Hubble presents some smash hits

Pictures of the week must be Hubble’s latest release which you could call a crash course in the phenomenon of colliding galaxies.

The space telescope team have isssued a collection of 59 new colour images of these vast star cities running into each other to mark the 18th anniverary of Hubble’s launch.

They show a fascinating array of intricate structures as the galaxies interact, and tidal effects change the forms of their wisps and loops.


Contrary to what one might imagine, galactic collisions do not result in enormous explosions. They are not like a cosmic car crash. The reason is the vast distance between the stars which means that they simply pass each other as they sail through space in different directions.

The Hubble team note that interacting galaxies are found throughout the universe and can trigger bursts of star formation or even form new galaxies.

Such mergers, which were more common in the early universe than today, are thought to be one of the main driving forces for cosmic evolution. They switch on quasars, spark frenetic star births and prompt explosive stellar deaths.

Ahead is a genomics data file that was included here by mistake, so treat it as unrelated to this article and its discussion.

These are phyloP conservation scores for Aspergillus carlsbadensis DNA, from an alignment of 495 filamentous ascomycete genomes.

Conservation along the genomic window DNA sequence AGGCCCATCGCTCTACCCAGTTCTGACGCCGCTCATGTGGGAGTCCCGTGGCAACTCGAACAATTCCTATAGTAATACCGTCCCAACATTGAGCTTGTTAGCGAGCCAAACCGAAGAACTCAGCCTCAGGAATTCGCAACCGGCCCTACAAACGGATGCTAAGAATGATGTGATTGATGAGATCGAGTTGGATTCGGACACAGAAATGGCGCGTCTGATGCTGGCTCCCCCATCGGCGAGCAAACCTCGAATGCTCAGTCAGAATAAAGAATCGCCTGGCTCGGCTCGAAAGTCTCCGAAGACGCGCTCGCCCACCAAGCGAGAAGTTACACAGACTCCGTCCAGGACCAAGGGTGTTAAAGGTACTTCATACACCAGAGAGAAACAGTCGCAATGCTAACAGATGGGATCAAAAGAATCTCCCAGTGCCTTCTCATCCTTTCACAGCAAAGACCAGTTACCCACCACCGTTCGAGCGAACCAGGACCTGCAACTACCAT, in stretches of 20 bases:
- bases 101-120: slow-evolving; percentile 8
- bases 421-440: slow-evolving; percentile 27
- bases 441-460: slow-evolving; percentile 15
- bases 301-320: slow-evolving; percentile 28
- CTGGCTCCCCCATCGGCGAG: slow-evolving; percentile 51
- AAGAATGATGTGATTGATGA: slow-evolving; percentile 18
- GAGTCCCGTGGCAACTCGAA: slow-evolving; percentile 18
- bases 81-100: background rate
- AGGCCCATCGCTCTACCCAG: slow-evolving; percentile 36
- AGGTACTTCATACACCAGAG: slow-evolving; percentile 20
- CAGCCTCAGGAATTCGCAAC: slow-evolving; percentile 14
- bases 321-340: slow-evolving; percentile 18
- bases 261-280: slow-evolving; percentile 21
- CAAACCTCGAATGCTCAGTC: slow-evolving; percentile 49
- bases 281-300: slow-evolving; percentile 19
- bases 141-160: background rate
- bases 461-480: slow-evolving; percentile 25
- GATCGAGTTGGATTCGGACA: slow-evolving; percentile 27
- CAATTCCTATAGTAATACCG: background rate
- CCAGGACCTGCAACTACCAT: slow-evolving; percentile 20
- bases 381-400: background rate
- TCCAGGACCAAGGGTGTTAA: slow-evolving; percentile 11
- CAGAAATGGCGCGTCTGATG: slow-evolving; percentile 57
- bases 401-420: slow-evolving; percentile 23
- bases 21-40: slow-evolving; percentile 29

Even apparently isolated galaxies will show signs in their internal structure that they have experienced one or more mergers in their past, say the astronomers. The merging galaxies captured in the released series of images are snapshots of different moments in the long interaction process.

Our own Milky Way contains the debris of the many smaller galaxies it has encountered and devoured in the past, and it is currently absorbing the Sagittarius dwarf elliptical galaxy. In turn, it looks as if our Milky Way will be absorbed by its giant neighbour, the Andromeda galaxy.

They are rushing towards each other at a staggering 500,000 km per hour – yet the collision will still not happen until around two billion years time, forming a new super galaxy which wags have dubbed Milkomeda.

Picture: NASA, ESA and the Hubble Heritage Team.

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Paul Sutherland

Paul Sutherland

I have been a professional journalist for nearly 40 years. I write regularly for science magazines including BBC Sky at Night magazine, BBC Focus, Astronomy Now and Popular Astronomy. I have also authored three books on astronomy and contributed to others.
Paul Sutherland

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Paul Sutherland

I have been a professional journalist for nearly 40 years. I write regularly for science magazines including BBC Sky at Night magazine, BBC Focus, Astronomy Now and Popular Astronomy. I have also authored three books on astronomy and contributed to others.

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